The stories of castle hauntings are shockingly light on cliffhangers. Over blood sausage and eggs the next morning, I boned up on a few ghost tales in preparation for my meeting at the University of Edinburgh with Bella and her experts, and I found that they read more or less like the autographed headshots of movie stars hanging in pizza shops: "The White Lady was here!" or "We've got Mary, Queen of Scots!" I'd like to think this is because there isn't room enough in the promotional literature to develop a slow-mounting sensation of dread, but the truth is perhaps more boring: Ghosts are celebrities, and I am a beseeching fan. John McPhee witheringly described my type in his 1969 book In the Highlands and Islands:
It is not the islanders who preserve the early magic of the island. It is the women who stay at the inn—the ones with the knitted caps and tweed skirts and walking sticks, some of whom have brought their own shepherd's crooks with them from Edinburgh. … In their heads hang splendid tapestries of Hebridean lore and legend, and when they come to the island, for their brief visits of a week or ten days, they become solitary silhouettes in the heather on the hilltops, drinking in the air of ages past and imagining themselves to be in the company of forms unseen.
At least I'm not alone. After dinner the night before, we'd all gathered around the massive stone fireplace, where I introduced myself to a pleasant blond woman and her husband, a stocky dark-haired man wearing a kilt. My hopes of chatting with a genuine Scotsman evaporated as soon as he opened his mouth: They were visiting from upstate New York. But Scotland was their thing—the passion that brought them together (over the Internet), the theme of their home décor (lots of tartan and framed portraits of Bonnie Prince Charlie), the destination of every shared vacation. "If it's haunted and it's in Scotland, I've seen it," she told me. In his spare time, he does 18th-century Scottish battle re-enactments. At this point, he unbuttoned and rolled up his shirtsleeves to reveal the 1320 Declaration of Arbroath tattooed in thick Gothic script on his forearms:
For as long as about a hundred of us remain alive, never will we on any conditions be brought under English rule. It is not for glory, nor riches, nor honours that we are fighting, but for freedom. For that alone which no honest man gives up but with life itself.
It was an impressive, and depressing, devotion. I looked at this man in his tattoos and fake kilt—at least, the silver belt buckle looked fake—and wondered if I was seeing a distorted version of myself. An incredibly exaggerated, massively inked version, to be sure, but there we both were, chasing an imaginary Scotland, indifferent to its modernity, bandits pillaging a highly romanticized past.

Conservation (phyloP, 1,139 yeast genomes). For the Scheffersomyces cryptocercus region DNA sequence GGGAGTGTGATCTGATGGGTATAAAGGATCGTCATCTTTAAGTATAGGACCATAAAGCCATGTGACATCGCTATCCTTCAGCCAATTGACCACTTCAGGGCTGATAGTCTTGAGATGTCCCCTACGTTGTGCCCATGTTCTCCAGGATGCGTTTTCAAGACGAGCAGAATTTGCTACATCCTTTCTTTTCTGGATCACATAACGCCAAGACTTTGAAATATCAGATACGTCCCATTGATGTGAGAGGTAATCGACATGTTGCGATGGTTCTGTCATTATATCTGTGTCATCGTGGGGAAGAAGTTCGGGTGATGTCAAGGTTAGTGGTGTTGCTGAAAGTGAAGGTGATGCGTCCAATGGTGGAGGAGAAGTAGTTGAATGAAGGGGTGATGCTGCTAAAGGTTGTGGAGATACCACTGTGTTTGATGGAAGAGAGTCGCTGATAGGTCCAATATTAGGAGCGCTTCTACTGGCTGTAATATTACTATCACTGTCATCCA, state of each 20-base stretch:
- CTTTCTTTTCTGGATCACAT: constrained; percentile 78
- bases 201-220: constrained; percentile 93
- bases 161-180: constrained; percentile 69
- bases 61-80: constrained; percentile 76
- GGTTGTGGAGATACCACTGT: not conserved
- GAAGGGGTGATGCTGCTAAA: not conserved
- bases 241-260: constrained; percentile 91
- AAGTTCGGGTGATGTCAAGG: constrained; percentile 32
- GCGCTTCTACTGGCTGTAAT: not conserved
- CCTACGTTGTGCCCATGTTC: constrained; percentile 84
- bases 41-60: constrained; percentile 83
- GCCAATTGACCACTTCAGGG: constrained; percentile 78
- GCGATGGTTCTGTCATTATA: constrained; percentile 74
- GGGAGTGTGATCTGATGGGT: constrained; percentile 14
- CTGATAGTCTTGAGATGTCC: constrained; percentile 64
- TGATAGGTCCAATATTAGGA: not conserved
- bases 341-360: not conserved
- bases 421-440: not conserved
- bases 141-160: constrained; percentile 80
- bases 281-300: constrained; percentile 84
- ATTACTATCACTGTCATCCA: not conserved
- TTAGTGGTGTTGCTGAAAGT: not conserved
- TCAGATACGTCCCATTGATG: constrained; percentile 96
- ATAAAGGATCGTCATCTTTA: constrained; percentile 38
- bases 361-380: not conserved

And yet, and yet … are we entirely to blame? I'm not even referring to the 20-page pamphlet called "Spooky Scotland" that I received from the Scottish Tourist Board. Or the fact that, the week of my visit, Glasgow University announced a new course in supernatural studies. The Scottish Gaelic tradition is steeped in the supernatural. On top of countless specters and apparitions, elves and fairies (islanders used to pour milk into the ground to feed the sídhe, or "still folk," who lived there) is "second sight," a variety of involuntary extrasensory perception believed to have originated in the highlands.
In Scottish Ghost Stories, one of the few genuinely interesting and readable guides I've come across, James Robertson catalogs five different phrases used for the visions and sounds that augur death: "The deid-bell (a ringing or tingling in the ears); the deid-chack (the ticking of the deathwatch beetle, or of woodworm); the deid-drap (water dripping on the floor, or the intermittent drip of water from the eaves of the house); the deid-nip (a blue mark that appears, for no physical reason, on the body of one about to die); the deid-rap (an unexplained knowing, or a sound like the stroke of a switch); and the deid-spail (the half-melted wax from a candle overhanging the lip of the holder, which, when formed in such a way as to resemble a shroud, seems to extend in the direction of one particular individual)." He goes on to cite as additional warning signals a fallen picture, footsteps heard overhead, a stopped clock, and the sound of an approaching vehicle. If nothing else, these are a people obsessed with mortality.
With this in mind, Gillian and I set off from Borthwick in our rental car to brave—and then get hopelessly turned around by—Edinburgh's confusing thicket of streets. By the time we arrived at the Department of Scottish Studies, there was only time enough for a quick whisper (we were in the library) with Lynn Holden, an authority on global ghost stories. Hurriedly, she listed a few of the reasons ghosts are known to haunt—to demand a proper burial, warn of impending danger, atone for transgression, reveal treasure, fulfill a promise, prevent child abuse—then, she let slip that Bella had seen a ghost.
I was stunned. Whereas Lynn, with her wild mane of black hair and intense aspect, seemed the ghost-believing type, tall, prim Bella with her kind face and tailored blouse did not. Later, over coffee, when I asked Bella to tell me her story, she winced and said, "Who told you that?" Then she relented and, in the halting, embarrassed manner of an otherwise practical person in possession of something even she was disinclined to believe, told me her tale: One night in the early 1960s, walking down a darkened street in St. Andrews, a city north of Edinburgh, she caught sight of a blurry white figure with burning eyes. It lingered for a moment then disappeared.
And that was that.
Dear reader, I totally believe her.
Kate Bolick, formerly executive editor of the late Domino magazine, is a writer in New York.